Fantasy has been a niche genre in western comics, even thought some of the medium’s best stories have come from it. For every issue of Conan, Bone, or Elf Quest one could find in a longbox, they’d have to first fight through the hordes of superhero and horror comics that have gone on to flood the medium. However, with the rapid expansion of independent publishers, fantasy stories have exploded on the stands. This new wave of fantasy comics has trended very adult, with books like Vanish bathing the genre in 90’s edge or Quested taking genre tropes and stretching them into near-gonzo territories. Of this revolution, there is one major book that has married genre subversion and exciting violence with quiet, creative, and magical storytelling great for all ages.
That one book is Wes Craig’s Kaya.
The story follows Kaya and Prince Jin, siblings who’ve just managed to survive the fall of their kingdom to the hands of a brutal tyranny, the Atrian Empire. As they trek through hostile environments, barely making it by on their wits alone, they’re intercepted by a group of lizard riders, who take them under their wing as Kaya strives to deliver Jin to a safe harbor where he’s destined to discover the answer to reclaiming his home.
From the jump, the world of Kaya is unforgiving, strange, and engaging. The book’s narrative structure isn’t concerned with detail, leaving lore and history hazy. While the world is fantastical and filled with strange locales and creatures of myth, the story of Kaya isn’t about that world. We remain ever focused locked on the present, and the characters at hand. In that regard, the story is highly accessible, but the world doesn’t lack depth. Every page breathes with life, Craig communicating the world and its history through masterful visual and character storytelling. Culture is expressed through the emotional standards our characters hold themselves up to. Every scenario tackles themes and ideas such as heroism, sacrifice, and their fears crafting a world with depth without ever having to grind its pacing to halt.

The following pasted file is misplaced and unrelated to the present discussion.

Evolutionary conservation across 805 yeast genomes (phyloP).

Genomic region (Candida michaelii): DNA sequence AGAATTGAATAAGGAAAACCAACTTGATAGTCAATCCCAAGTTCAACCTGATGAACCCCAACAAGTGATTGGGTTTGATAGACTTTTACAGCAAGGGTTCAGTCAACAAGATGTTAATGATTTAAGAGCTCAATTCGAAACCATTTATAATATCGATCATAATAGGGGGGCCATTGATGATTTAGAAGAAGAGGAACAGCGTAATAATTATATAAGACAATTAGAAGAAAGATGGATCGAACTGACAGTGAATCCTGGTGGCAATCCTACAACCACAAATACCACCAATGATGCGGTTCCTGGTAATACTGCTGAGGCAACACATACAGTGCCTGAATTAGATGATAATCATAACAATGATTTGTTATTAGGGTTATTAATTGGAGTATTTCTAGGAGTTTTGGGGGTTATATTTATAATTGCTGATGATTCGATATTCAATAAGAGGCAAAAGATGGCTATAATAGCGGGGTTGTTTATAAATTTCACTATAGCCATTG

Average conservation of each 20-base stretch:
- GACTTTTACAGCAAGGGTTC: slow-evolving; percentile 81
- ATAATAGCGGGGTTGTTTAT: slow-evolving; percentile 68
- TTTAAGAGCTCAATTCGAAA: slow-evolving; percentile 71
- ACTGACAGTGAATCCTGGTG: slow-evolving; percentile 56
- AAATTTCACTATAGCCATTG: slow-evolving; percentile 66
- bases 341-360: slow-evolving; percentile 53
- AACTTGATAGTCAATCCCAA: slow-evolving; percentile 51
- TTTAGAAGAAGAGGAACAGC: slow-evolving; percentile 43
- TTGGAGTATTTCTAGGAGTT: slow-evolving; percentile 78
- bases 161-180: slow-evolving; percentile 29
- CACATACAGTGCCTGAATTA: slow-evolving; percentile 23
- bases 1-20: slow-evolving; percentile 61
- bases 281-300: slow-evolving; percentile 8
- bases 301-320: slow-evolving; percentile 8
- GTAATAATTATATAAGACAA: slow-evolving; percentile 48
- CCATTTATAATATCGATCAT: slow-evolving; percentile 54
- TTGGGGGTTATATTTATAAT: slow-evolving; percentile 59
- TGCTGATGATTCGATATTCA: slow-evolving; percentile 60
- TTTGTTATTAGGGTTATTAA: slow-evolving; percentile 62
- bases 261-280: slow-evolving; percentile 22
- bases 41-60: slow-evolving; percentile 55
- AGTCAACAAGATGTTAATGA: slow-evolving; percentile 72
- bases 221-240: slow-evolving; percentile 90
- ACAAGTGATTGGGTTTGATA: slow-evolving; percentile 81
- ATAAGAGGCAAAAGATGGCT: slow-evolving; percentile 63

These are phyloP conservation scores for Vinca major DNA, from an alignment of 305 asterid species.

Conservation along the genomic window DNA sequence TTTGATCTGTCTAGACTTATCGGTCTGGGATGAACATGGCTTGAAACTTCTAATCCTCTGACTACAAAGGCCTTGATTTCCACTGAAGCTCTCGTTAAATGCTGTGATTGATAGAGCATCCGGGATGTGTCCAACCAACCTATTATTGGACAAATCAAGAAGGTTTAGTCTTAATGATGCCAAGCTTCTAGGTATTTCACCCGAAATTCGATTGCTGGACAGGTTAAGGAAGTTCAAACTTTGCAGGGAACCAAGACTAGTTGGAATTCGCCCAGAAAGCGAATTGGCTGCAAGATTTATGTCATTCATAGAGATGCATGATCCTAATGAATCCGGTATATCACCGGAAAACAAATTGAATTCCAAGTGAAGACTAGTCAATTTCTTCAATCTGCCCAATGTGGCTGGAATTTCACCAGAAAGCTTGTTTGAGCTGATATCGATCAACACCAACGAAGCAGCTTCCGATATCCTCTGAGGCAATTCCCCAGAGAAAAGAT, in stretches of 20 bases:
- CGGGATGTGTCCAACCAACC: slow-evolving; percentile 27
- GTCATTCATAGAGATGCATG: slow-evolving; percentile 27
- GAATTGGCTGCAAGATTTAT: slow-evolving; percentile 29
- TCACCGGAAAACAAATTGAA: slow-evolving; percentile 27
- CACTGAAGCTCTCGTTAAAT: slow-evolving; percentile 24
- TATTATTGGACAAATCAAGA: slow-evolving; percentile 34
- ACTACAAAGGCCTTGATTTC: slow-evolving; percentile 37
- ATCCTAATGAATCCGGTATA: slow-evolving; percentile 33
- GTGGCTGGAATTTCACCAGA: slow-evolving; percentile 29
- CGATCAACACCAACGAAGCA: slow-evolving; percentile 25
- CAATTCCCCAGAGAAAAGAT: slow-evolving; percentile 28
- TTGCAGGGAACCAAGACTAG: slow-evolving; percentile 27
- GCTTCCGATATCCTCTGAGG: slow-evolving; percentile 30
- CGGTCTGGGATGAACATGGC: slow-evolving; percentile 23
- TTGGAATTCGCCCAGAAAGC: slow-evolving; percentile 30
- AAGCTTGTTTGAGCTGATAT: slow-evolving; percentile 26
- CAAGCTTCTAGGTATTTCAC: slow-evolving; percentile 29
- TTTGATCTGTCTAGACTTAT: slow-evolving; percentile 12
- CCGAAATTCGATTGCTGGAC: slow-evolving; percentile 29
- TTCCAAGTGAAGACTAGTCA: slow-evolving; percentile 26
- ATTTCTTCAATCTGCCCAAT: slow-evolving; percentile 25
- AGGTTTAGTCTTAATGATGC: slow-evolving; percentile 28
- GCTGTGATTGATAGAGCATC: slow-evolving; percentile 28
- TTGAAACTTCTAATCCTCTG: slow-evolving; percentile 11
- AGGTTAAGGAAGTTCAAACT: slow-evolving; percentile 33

The characters found in the series’ first volume are immediately intriguing, charismatic, and written with a lot of room to grow and change. While at first bat, Kaya and Jin are played within the framework of one note archetypes, the challenges they face while on the road bring out relatable and intricate emotional depth not seen at first glance. The same can be said for side characters like Zothan, who will undoubtedly stand out as a fan favorite. The simplicity at hand for both plot and characters lends itself well for all ages. For younger readers, the surface level story is highly entertaining and visually astounding. Older readers will not only find themselves having the same experience, but will also pick up on it’s deeper emotional messaging.
Kaya prides itself on the artistic talents of Wes Craig and Jason Wordie. The colors are soft and dynamic, utilizing carefully selected palettes and infusing them into scenes where they supply the most depth. Craig’s penciling style is diverse in its ability. He is able to make relatively cute and simple designs seem grounded within the world he’s crafted around his story. Every panel is a visual treat rife with the sweat, blood, and love of its painter.
This series has flown a bit under the radar, and for no good reason. Kaya is a masterful new fantasy series. With one trade paperback under its belt and the beginning of a new story arc with this week’s Kaya #7, there is no better time to jump in and check this book out.
Indie Spotlight: Wes Craig’s Kaya
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